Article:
At an inappropriate hour, in an unexpected place, if we are confronted with beauty, will we see it? Bell played violin for 45 minutes in a D.C. metro station during rush hour. By all metrics, if beauty can be measured, Bell’s music is beautiful. Based on the minimal response from the plethora of passers-by, they concluded the answer was no. People don’t recognize beauty if they aren’t expecting it.
But what if we trained ourselves through regular intentional practice, to expect beauty and to see bigger things than the small tasks which sometimes fill our days? What good will this do? Each day becomes a blank canvas waiting for the masterpieces of our observation to fill it.
Our memories become treasure troves – remember when we saw the owls sitting in the bare branches silhouetted against the orangey blue of the dusk sky? Remember that sourceless melody drifting on the wind as we walked home? Remember when we were paddling on the lake and we stopped and let the water move us at its whim? Remember driving the car with the top down and the feeling of the wind and the hot sun? Remember the taste of the fresh orange juice we squeezed? Remember the crunching sound of our hiking boots on the rocky trail? Remember seeing the multicolored hot air balloons against the clear blue sky? Remember when we fed the horse, and the first loud snap-crunch of carrot surprised us so?
During life’s uglier moments, imagine being able to reach into such a collection and finding one to cling to. What a help that is to remind us that hard times will pass and there will be beauty again.
Look around you to find beauty and perspective. It doesn’t have to be a big scene. It can be the softness of a surface near you. A flower by a sidewalk, the clarity of a child’s eyes, a sleeping cat. Take time to notice. Make a list somewhere for when you are having a really crummy day, unable to see any joy anywhere, you can reread all these beautiful observations and relive them.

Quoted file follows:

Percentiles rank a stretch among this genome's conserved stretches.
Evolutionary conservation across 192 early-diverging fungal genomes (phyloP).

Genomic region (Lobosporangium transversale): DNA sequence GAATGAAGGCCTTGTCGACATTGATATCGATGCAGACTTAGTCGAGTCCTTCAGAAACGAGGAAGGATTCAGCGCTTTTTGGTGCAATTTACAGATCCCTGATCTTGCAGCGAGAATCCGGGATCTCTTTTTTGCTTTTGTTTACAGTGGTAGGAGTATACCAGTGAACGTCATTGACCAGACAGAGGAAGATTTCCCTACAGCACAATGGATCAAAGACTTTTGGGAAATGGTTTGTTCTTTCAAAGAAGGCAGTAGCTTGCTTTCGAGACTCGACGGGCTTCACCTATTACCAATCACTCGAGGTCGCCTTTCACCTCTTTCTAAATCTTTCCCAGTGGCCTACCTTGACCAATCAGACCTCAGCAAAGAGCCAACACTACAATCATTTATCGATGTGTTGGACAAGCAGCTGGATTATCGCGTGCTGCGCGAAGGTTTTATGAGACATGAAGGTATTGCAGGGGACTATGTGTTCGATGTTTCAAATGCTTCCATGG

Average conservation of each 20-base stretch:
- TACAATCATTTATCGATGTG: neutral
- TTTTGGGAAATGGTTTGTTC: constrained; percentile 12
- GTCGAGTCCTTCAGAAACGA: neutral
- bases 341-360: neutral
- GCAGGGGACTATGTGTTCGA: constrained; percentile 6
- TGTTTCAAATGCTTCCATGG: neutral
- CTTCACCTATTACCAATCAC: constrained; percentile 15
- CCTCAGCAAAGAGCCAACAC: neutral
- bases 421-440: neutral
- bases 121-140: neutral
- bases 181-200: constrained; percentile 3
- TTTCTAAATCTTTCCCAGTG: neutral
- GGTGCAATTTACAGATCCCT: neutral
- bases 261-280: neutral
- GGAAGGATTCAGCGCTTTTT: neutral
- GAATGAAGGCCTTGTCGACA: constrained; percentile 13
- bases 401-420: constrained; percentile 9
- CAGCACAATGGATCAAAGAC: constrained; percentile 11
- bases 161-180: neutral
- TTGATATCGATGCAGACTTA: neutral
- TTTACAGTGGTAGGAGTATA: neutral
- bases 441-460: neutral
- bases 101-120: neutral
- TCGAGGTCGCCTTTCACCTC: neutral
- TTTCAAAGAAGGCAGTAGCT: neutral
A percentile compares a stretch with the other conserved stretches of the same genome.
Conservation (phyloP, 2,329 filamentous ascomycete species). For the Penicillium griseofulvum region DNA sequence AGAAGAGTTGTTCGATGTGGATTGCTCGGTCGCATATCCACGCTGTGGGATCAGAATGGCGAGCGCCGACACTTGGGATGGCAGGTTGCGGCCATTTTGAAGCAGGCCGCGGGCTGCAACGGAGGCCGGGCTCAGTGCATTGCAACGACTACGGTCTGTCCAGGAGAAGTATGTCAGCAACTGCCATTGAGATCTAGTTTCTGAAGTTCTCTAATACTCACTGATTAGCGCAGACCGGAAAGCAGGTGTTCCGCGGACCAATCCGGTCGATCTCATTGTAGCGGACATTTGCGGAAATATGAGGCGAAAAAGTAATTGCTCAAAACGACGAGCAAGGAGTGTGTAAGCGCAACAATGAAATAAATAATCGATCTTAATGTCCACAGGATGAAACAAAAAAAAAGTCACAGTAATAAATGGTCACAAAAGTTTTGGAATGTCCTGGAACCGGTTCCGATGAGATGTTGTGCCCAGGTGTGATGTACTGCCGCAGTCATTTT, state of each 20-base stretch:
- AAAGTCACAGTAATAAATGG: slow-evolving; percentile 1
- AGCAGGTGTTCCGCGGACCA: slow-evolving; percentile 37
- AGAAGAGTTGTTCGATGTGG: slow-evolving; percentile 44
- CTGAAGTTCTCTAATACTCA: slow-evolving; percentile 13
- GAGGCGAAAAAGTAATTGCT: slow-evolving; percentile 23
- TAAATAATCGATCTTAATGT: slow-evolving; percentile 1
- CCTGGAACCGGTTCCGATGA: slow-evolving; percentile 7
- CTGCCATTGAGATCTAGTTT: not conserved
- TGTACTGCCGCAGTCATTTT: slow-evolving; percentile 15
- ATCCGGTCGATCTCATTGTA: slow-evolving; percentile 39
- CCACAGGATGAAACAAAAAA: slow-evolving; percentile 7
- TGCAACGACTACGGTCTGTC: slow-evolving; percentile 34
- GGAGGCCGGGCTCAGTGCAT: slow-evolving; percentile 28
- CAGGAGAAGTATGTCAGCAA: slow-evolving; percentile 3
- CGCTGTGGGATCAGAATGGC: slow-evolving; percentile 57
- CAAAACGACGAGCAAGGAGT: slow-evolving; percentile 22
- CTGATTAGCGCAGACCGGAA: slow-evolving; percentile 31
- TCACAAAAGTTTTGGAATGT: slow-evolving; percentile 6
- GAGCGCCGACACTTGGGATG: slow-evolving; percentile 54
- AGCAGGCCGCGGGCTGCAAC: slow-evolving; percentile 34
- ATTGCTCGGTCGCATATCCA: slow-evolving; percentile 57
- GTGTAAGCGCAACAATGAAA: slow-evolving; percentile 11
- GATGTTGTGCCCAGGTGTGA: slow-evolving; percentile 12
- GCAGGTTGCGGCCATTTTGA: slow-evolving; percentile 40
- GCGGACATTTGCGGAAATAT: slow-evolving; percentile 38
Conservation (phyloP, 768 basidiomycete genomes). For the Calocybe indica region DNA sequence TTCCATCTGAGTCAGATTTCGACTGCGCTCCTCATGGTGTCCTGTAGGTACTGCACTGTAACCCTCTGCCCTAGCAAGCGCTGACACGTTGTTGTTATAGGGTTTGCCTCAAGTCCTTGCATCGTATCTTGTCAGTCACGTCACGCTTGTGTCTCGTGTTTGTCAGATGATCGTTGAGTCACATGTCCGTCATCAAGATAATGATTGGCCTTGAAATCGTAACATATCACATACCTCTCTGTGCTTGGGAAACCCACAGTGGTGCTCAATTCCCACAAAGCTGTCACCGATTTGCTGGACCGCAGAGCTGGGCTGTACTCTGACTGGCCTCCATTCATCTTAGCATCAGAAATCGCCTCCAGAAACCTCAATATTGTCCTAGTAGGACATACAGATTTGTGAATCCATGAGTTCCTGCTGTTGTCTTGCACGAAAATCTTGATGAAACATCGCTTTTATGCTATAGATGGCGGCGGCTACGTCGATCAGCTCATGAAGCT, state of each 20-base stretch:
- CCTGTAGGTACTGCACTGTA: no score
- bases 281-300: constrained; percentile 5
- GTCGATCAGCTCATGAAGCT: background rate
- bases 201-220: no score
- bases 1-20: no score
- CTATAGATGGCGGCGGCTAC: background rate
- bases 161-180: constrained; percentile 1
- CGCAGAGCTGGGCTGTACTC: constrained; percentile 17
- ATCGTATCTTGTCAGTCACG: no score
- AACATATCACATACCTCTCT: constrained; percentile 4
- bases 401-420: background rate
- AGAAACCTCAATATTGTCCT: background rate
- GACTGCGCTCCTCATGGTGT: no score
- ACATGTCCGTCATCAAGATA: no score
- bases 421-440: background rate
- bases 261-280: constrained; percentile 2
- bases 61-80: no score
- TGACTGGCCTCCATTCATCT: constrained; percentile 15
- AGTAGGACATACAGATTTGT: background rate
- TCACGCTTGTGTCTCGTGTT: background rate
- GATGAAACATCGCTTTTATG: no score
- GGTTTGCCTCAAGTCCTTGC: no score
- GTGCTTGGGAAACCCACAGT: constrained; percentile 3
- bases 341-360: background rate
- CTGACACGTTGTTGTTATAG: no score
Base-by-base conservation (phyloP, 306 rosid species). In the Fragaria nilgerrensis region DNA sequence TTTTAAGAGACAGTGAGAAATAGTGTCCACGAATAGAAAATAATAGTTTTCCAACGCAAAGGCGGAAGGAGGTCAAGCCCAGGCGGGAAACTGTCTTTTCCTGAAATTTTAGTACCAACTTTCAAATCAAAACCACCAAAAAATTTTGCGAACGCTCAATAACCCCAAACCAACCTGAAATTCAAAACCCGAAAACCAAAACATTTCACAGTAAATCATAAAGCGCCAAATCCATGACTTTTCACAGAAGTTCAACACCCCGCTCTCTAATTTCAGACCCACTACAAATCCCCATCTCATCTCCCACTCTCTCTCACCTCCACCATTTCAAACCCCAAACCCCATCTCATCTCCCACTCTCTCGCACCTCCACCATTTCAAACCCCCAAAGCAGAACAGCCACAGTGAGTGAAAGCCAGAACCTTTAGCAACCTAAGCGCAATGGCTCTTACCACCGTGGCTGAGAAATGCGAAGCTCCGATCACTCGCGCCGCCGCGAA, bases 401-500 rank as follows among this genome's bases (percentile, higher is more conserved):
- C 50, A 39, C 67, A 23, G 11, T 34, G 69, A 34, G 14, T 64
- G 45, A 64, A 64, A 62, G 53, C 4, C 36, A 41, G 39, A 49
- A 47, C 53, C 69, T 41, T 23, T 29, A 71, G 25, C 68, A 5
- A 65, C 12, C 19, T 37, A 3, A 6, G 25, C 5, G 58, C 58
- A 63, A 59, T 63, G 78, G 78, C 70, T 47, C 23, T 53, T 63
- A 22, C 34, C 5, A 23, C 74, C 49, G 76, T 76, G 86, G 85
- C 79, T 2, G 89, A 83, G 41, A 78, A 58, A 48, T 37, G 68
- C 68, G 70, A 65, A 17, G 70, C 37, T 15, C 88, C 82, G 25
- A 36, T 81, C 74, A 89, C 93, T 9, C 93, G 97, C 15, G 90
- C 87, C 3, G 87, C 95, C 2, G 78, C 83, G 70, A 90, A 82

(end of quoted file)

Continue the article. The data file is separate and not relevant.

Hours of Zero Time
Hours of Zero Time need to be planned into the schedule intentionally. And what fills this type of Zero Time will vary more widely based on passions and druthers. These aren’t possible every day, but regularly, block off hours in your week when it works for you.
What you choose to fill this Zero Time may best be identified by the outcome. Afterwards, you should feel refreshed, as though you’ve been away from the hubbub – you’ve had a break. If you still feel hyper alert, frenzied, frenetic, stressed, stretched, then whatever you were doing that you thought was restful, wasn’t. Do something different next time.
I cannot give you a list because mine would be entirely different from yours. Recently, my Zero Time is reading, walking, crocheting, doing puzzles, playing tennis, sitting in the hot tub after dark with the lights off staring at the stars and trying to find the ISS trek across the sky. This might sound exceedingly dull to you.
For my oldest, Zero Time is taking his computer apart and putting it back together. He does this regularly. I cannot adequately express how much doing this would stress me out. That’s not my Zero Time.
For my middle child, it inevitably involves something mechanical going very fast. For my daughter it is lounging on her bed with a cup of tea, listening to audiobooks (usually something British), while coloring or practicing her handwriting, with a cat sprawled across her lap.